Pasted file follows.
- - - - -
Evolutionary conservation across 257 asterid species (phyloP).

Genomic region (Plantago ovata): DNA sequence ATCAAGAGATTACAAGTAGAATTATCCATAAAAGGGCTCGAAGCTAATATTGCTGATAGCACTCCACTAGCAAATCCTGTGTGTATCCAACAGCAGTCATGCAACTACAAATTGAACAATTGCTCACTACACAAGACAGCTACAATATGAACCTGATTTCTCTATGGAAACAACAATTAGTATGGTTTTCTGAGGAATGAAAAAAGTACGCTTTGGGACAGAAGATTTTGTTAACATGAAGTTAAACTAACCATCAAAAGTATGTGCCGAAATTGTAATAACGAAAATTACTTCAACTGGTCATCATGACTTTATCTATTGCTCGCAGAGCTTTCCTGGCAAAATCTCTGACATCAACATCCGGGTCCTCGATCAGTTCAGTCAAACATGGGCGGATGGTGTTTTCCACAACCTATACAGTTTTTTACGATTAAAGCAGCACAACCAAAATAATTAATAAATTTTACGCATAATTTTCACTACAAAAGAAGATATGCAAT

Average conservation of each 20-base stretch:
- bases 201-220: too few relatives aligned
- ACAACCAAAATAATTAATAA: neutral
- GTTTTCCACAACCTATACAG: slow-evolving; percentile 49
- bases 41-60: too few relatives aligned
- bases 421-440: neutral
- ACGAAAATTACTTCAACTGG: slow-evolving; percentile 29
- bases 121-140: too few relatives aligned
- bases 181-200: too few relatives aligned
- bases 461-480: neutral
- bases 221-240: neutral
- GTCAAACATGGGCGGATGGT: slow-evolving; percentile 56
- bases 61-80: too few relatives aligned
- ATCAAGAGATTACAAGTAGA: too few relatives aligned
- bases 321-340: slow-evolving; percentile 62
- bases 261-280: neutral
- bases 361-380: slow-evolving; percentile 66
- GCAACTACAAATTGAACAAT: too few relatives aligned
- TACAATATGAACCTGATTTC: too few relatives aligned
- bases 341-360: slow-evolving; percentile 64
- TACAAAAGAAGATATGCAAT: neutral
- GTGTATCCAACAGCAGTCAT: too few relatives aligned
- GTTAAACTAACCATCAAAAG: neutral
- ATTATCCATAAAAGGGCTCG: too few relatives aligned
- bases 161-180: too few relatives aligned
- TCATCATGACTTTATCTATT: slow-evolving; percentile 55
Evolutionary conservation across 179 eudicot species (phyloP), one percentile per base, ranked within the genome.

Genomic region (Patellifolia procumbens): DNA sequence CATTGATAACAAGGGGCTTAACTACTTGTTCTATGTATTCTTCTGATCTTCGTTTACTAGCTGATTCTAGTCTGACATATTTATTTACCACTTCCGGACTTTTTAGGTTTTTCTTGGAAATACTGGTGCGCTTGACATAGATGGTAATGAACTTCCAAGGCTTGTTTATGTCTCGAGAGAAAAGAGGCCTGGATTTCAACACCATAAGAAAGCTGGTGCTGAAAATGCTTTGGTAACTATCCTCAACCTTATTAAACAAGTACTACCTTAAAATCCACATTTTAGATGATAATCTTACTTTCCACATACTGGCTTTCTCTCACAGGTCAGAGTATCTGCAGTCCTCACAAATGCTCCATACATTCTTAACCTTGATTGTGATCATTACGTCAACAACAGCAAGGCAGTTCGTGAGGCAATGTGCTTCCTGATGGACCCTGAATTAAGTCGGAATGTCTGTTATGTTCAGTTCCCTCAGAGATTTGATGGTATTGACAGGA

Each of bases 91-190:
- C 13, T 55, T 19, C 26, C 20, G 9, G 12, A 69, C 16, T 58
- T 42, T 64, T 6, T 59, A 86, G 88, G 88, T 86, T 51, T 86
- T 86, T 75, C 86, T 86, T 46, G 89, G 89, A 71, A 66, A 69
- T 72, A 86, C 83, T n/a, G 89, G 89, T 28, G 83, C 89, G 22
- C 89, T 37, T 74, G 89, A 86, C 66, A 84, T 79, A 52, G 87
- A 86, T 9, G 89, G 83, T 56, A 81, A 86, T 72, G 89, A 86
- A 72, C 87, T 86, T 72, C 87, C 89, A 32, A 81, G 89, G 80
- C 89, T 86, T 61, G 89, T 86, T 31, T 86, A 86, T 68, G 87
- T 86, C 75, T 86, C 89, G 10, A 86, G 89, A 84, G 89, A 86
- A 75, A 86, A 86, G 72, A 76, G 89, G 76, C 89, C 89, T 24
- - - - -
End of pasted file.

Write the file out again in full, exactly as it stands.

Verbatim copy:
Evolutionary conservation across 257 asterid species (phyloP).

Genomic region (Plantago ovata): DNA sequence ATCAAGAGATTACAAGTAGAATTATCCATAAAAGGGCTCGAAGCTAATATTGCTGATAGCACTCCACTAGCAAATCCTGTGTGTATCCAACAGCAGTCATGCAACTACAAATTGAACAATTGCTCACTACACAAGACAGCTACAATATGAACCTGATTTCTCTATGGAAACAACAATTAGTATGGTTTTCTGAGGAATGAAAAAAGTACGCTTTGGGACAGAAGATTTTGTTAACATGAAGTTAAACTAACCATCAAAAGTATGTGCCGAAATTGTAATAACGAAAATTACTTCAACTGGTCATCATGACTTTATCTATTGCTCGCAGAGCTTTCCTGGCAAAATCTCTGACATCAACATCCGGGTCCTCGATCAGTTCAGTCAAACATGGGCGGATGGTGTTTTCCACAACCTATACAGTTTTTTACGATTAAAGCAGCACAACCAAAATAATTAATAAATTTTACGCATAATTTTCACTACAAAAGAAGATATGCAAT

Average conservation of each 20-base stretch:
- bases 201-220: too few relatives aligned
- ACAACCAAAATAATTAATAA: neutral
- GTTTTCCACAACCTATACAG: slow-evolving; percentile 49
- bases 41-60: too few relatives aligned
- bases 421-440: neutral
- ACGAAAATTACTTCAACTGG: slow-evolving; percentile 29
- bases 121-140: too few relatives aligned
- bases 181-200: too few relatives aligned
- bases 461-480: neutral
- bases 221-240: neutral
- GTCAAACATGGGCGGATGGT: slow-evolving; percentile 56
- bases 61-80: too few relatives aligned
- ATCAAGAGATTACAAGTAGA: too few relatives aligned
- bases 321-340: slow-evolving; percentile 62
- bases 261-280: neutral
- bases 361-380: slow-evolving; percentile 66
- GCAACTACAAATTGAACAAT: too few relatives aligned
- TACAATATGAACCTGATTTC: too few relatives aligned
- bases 341-360: slow-evolving; percentile 64
- TACAAAAGAAGATATGCAAT: neutral
- GTGTATCCAACAGCAGTCAT: too few relatives aligned
- GTTAAACTAACCATCAAAAG: neutral
- ATTATCCATAAAAGGGCTCG: too few relatives aligned
- bases 161-180: too few relatives aligned
- TCATCATGACTTTATCTATT: slow-evolving; percentile 55
Evolutionary conservation across 179 eudicot species (phyloP), one percentile per base, ranked within the genome.

Genomic region (Patellifolia procumbens): DNA sequence CATTGATAACAAGGGGCTTAACTACTTGTTCTATGTATTCTTCTGATCTTCGTTTACTAGCTGATTCTAGTCTGACATATTTATTTACCACTTCCGGACTTTTTAGGTTTTTCTTGGAAATACTGGTGCGCTTGACATAGATGGTAATGAACTTCCAAGGCTTGTTTATGTCTCGAGAGAAAAGAGGCCTGGATTTCAACACCATAAGAAAGCTGGTGCTGAAAATGCTTTGGTAACTATCCTCAACCTTATTAAACAAGTACTACCTTAAAATCCACATTTTAGATGATAATCTTACTTTCCACATACTGGCTTTCTCTCACAGGTCAGAGTATCTGCAGTCCTCACAAATGCTCCATACATTCTTAACCTTGATTGTGATCATTACGTCAACAACAGCAAGGCAGTTCGTGAGGCAATGTGCTTCCTGATGGACCCTGAATTAAGTCGGAATGTCTGTTATGTTCAGTTCCCTCAGAGATTTGATGGTATTGACAGGA

Each of bases 91-190:
- C 13, T 55, T 19, C 26, C 20, G 9, G 12, A 69, C 16, T 58
- T 42, T 64, T 6, T 59, A 86, G 88, G 88, T 86, T 51, T 86
- T 86, T 75, C 86, T 86, T 46, G 89, G 89, A 71, A 66, A 69
- T 72, A 86, C 83, T n/a, G 89, G 89, T 28, G 83, C 89, G 22
- C 89, T 37, T 74, G 89, A 86, C 66, A 84, T 79, A 52, G 87
- A 86, T 9, G 89, G 83, T 56, A 81, A 86, T 72, G 89, A 86
- A 72, C 87, T 86, T 72, C 87, C 89, A 32, A 81, G 89, G 80
- C 89, T 86, T 61, G 89, T 86, T 31, T 86, A 86, T 68, G 87
- T 86, C 75, T 86, C 89, G 10, A 86, G 89, A 84, G 89, A 86
- A 75, A 86, A 86, G 72, A 76, G 89, G 76, C 89, C 89, T 24